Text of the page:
What a comeback Fire Emblem has had in the past several years. Back when Fire Emblem Awakening released, the series had underperformed to the extent that Awakening was to be the last game for the series. Defying all expectations critically and commercially, the series was revitalized on the Nintendo 3DS with the release of Fire Emblem Fates, and most recently, the mobile title Fire Emblem Heroes. The three titles shared one major feature in common: they were able to diversify the audience by giving the series an anime type feel that reached out to the more casual crowd.
Speaking from my own personal experiences, I got into these titles with the launch of Fire Emblem: The Blazing Blade on the Gameboy Advance, followed by Fire Emblem: The Sacred Stones, and then Blazing Blade’s sequel, The Binding Blade. I later got into Path of Radiance and then spent much of my time in the Nintendo DS and 3DS versions that followed, but never quite got back to the series roots when games like Thracia 776 existed. It was therefore a nice surprise to find that Fire Emblem Echoes: Shadows of Valentia was a nice callback to the legacy of Fire Emblem, while adding in some of the modern elements of the 3DS games.
The first thing that comes to mind with the series is permanent death. Grueling restarts after difficult campaigns, breaking weapons, the turn-based combat, it all came back in Echoes. The combat remains the same, although it feels simpler. The weapon triangle is gone, interestingly enough. As a title that never made its way to the West, this title does much to separate itself as the black sheep of the series. There are so many things different that it feels like an entirely different series, with many elements reminiscent of other franchises.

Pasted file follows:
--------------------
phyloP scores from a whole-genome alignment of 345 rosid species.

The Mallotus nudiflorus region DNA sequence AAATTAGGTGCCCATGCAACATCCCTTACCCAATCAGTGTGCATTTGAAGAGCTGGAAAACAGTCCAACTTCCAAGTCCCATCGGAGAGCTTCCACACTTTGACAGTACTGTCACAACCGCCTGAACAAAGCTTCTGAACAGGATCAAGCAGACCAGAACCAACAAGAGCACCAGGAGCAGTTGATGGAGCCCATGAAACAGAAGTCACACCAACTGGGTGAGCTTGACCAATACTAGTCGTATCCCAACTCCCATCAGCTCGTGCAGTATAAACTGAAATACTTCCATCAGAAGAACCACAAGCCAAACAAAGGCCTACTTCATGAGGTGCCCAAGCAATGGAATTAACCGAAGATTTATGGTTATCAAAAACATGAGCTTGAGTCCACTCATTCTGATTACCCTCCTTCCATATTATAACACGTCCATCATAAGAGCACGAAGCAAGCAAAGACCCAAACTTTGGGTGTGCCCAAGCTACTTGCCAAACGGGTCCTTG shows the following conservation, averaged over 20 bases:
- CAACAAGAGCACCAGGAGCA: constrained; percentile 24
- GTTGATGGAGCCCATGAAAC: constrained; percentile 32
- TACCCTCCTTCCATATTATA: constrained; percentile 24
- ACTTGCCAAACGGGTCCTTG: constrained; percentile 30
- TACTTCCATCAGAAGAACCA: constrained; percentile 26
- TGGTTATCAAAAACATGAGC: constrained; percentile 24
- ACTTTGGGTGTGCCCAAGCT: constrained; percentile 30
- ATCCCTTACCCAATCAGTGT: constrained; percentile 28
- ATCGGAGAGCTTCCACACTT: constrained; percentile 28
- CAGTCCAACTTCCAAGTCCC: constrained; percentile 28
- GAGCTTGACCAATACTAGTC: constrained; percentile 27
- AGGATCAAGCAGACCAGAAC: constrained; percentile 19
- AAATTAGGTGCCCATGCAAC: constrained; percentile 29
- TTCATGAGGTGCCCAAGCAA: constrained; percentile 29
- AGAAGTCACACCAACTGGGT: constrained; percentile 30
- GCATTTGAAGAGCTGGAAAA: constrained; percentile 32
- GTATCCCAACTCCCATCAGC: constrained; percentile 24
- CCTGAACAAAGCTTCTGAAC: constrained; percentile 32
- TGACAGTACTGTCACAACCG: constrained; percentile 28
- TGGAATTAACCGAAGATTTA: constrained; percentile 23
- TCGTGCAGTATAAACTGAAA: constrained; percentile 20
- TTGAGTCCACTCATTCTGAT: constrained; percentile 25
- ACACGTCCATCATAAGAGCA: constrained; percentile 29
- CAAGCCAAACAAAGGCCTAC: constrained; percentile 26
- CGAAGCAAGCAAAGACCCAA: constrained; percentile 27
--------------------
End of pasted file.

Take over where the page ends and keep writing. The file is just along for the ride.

The full review arrives May 16. As such, I’ll only be previewing and glossing over a lot of the minute details. The good news is, the game maintains a great story and goes back to the more serious story lines that the series has been known for. If I had any problems with Awakening or Fates, it was the anime-esque, watered down story line. While they weren’t bad by any means, they certainly could have had improvements and been less generic. The story line, right out the gate, has much harsher dialogue and deals with a lot of social hierarchies. The characters are much more intense, and their intensity is shown in the character portraits, which are much more toned down and darker in color. More than anything, they feel relatable and not overdone. I personally like Alm’s characterization quite a bit. Keep in mind, I did not play Fire Emblem Gaiden, which Echoes is remade off of, so this is a fresh experience for me!
The gameplay has me a little bit mixed. I think that Intelligent Systems tried too hard to put in features that it never quite found out what it wanted to be. Is it a dungeon crawler? Is it a turn-based strategy game? Or is this a visual novel type game where you’re inspecting every element to make sure you can advance the plot forward? Are we going full Phoenix Wright? All of these facets make Echoes into its own individualized adventure separate from the series, but it is still Fire Emblem at the end of the day. Several hours into the plot, I find that while I’m riveted by the story and the way the game feeds the player information about Alm’s mysterious past, I’m finding that the dungeon elements have not quite grown onto me yet. I’m hoping this changes as this weekend rolls on, and as the embargo date gets nearer.
I’m enjoying my Fire Emblem Echoes: Shadows of Valentia experience thus far. It’s not my top Fire Emblem pick at the moment, but it is still quite solid. It’s different enough to intrigue me, and similar enough where I can feel right at home. Stay tuned for the full review on May 16.